Green joined the board with huge ambitions for the public transit system. If the MTD could get more funding, from higher fares or taxpayer revenue, it could add more services, extend existing lines, and bring the city a step closer to doing away with car ownership.
But his three years on the board were an education in the economic and political pressures public systems face. When the board tried to increase fares, the public pushed back. When the board put a measure on the ballot to increase taxes, voters defeated it.
He learned that while people said they supported public transit, few were willing to pay for it. This left the district locked in place.
This also meant Green couldn’t count on the public sector to accomplish his mission.
The concept of sharing a ride isn’t new. Many U.S. cities have some form of casual carpooling program. But the problem is not enough people do it.
What if, Green wondered, people whose cars were already on the road could charge a fare in exchange for giving others a ride? More bottoms in seats meant fewer cars on the road, which means less congestion, less pollution and, ultimately, a changed world.
During a post-college trip to Zimbabwe, he’d seen ordinary Zimbabweans do this, so he knew it worked. Maybe he could replicate it, make it work for Americans.
This was the beginning of Zimride, a Facebook app he built that let people take long-distance carpools with each other.
Zimride’s early investors recall making a bet on Green and fellow co-founder John Zimmer because of their mission, and also because of the enormous business opportunity Zimride presented.
In their original pitch presentation, Green and Zimmer talked about changing the way people travel, encouraging carpools, doing away with solo drivers. And, yes, taking a big piece of the trillion-dollar U.S. transportation pie.
“Doing the math, even if these rides they were doing were only a couple percentage points of all transportation, it was huge,” said Rajil Kapoor, a former board member and investor in Zimride. “Logan and John knew they had to pitch this as a massive business first. And they did.”
But there was a problem. In 2007 no one had a smartphone. Coordinating rides over Facebook was cumbersome. And demand for long-distance rides was low.
The breakthrough didn’t come until nearly five years later when they experimented with Lyft. With smartphones and GPS systems now ubiquitous, Green and Zimmer launched a separate app in which ordinary people could offer rides in their cars on demand — no need to go through a Facebook Web application.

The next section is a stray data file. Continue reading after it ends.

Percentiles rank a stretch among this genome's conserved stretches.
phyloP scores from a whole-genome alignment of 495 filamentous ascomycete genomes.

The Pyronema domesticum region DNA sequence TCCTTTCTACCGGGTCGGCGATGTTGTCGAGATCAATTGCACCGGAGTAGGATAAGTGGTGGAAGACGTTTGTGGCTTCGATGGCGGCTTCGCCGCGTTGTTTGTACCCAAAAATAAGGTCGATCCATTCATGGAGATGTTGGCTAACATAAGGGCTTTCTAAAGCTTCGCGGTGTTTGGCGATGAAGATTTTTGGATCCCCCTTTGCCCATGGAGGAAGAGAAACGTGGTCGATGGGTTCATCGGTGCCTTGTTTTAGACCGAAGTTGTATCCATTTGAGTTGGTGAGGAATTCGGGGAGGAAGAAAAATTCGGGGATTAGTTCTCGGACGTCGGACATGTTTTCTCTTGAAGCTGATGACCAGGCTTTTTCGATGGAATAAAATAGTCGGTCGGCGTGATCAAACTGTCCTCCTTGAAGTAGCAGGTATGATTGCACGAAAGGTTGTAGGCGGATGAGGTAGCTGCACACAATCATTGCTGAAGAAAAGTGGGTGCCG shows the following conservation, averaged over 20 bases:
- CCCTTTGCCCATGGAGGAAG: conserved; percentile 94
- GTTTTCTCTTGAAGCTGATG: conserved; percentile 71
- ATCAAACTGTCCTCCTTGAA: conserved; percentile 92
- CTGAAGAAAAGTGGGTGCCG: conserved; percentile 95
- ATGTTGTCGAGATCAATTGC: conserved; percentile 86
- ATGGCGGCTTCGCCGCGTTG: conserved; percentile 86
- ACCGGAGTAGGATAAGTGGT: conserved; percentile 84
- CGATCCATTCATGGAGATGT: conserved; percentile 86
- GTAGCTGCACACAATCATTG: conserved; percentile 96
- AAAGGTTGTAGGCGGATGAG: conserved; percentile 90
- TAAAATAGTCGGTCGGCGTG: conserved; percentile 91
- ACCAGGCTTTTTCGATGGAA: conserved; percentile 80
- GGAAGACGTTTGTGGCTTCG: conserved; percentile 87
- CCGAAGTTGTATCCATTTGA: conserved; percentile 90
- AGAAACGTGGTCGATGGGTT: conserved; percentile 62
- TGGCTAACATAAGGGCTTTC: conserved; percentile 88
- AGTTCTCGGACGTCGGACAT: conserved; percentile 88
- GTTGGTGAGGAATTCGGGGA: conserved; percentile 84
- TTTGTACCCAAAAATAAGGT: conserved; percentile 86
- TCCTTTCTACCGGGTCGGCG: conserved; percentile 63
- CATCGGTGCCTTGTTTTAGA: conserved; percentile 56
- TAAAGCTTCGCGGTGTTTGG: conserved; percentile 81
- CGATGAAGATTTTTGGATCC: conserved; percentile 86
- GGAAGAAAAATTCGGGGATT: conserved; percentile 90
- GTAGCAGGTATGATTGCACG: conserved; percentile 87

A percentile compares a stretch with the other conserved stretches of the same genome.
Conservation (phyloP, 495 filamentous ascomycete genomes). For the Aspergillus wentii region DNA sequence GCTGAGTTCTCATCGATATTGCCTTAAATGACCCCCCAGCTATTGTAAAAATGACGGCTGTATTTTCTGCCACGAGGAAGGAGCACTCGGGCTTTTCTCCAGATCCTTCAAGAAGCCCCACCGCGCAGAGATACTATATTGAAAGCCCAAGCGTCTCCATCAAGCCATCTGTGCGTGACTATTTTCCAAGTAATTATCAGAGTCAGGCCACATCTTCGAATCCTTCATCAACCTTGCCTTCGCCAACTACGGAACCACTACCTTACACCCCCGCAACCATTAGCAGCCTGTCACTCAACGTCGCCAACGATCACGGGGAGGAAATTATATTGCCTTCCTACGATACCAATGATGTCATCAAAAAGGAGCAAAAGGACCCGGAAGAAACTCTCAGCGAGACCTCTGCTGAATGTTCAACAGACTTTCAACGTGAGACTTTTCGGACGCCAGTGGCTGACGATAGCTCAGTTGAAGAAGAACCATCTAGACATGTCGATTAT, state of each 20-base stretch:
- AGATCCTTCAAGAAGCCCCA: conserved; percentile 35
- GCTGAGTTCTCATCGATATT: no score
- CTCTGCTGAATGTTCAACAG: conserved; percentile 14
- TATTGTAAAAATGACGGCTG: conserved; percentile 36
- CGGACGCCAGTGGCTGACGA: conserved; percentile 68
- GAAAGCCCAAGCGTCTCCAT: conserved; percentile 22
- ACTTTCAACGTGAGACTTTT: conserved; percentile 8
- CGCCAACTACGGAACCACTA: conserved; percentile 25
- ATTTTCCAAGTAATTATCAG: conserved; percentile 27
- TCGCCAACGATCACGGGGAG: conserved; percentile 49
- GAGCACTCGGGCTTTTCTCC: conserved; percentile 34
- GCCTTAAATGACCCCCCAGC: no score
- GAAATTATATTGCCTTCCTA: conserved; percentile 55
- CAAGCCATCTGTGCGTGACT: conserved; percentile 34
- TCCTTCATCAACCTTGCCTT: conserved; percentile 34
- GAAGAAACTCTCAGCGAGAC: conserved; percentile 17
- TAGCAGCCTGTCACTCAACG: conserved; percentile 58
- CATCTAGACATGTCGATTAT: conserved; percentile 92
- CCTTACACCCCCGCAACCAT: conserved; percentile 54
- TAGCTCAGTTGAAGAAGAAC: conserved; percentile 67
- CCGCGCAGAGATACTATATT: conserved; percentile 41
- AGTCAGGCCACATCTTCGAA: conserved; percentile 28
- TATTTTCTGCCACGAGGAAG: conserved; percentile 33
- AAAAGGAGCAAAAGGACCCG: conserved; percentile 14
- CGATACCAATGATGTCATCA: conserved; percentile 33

Whether or not they knew at the time, moving into on-demand peer-to-peer ride-hailing pulled the trigger on a ruthless race.
Logan as a leader and person grew up in wartime. From the outset, Uber just went after them.
— Scott Weiss, partner at Andreessen Horowitz
Back in 2012, Uber was only a black town car service. “But we knew [Uber CEO] Travis [Kalanick] and his team could turn on a dime, so we had to move fast,” Kapoor said.
Uber launched its own peer-to-peer ride-hailing product, UberX, a month later.
At first, Lyft and Uber had more differences than similarities.
Lyft was a service that let ordinary people book or offer rides — a casual arrangement in which strangers felt welcome in the front seat and greeted each other with fist bumps. With its whimsy pink mustache logo, Lyft cultivated a friendly public image, backed up by low-profile founders who regularly hopped behind the wheel and offered rides themselves.
Uber was a luxury service offering limousine-style comfort and on-demand convenience. It lived up to its lofty name with its high-end service and rapid expansion, establishing a reputation for brashness as it flouted local regulations, lashed back at critics and openly clashed with the taxi industry.
But as Lyft and Uber fought each other to recruit passengers and drivers, the competition led them to march in lockstep.
When Lyft promised to debut its carpooling feature, Uber stole its thunder by announcing its own carpooling feature a day earlier. When Uber lowered its fares in Los Angeles and San Francisco to attract passengers, Lyft followed. Uber launched fare-splitting in 2013. Lyft did the same in 2014. Both companies have accused each other of sabotaging their operations by booking and canceling thousands of rides.
“I don’t know if I’ve been part of a company that has had such a tough competitor,” said Scott Weiss, a partner at Andreessen Horowitz, which invested in Lyft. “From the outset, Uber just went after them. Logan as a leader and person grew up in wartime. It was just one emergency after another, and after a while he became like a field general.”
Having to change strategies on the fly to keep up with the competition can be frustrating, but Weiss believes it has also made both companies better. And for Green’s part, he’s never lost his sandwich-ordering calmness.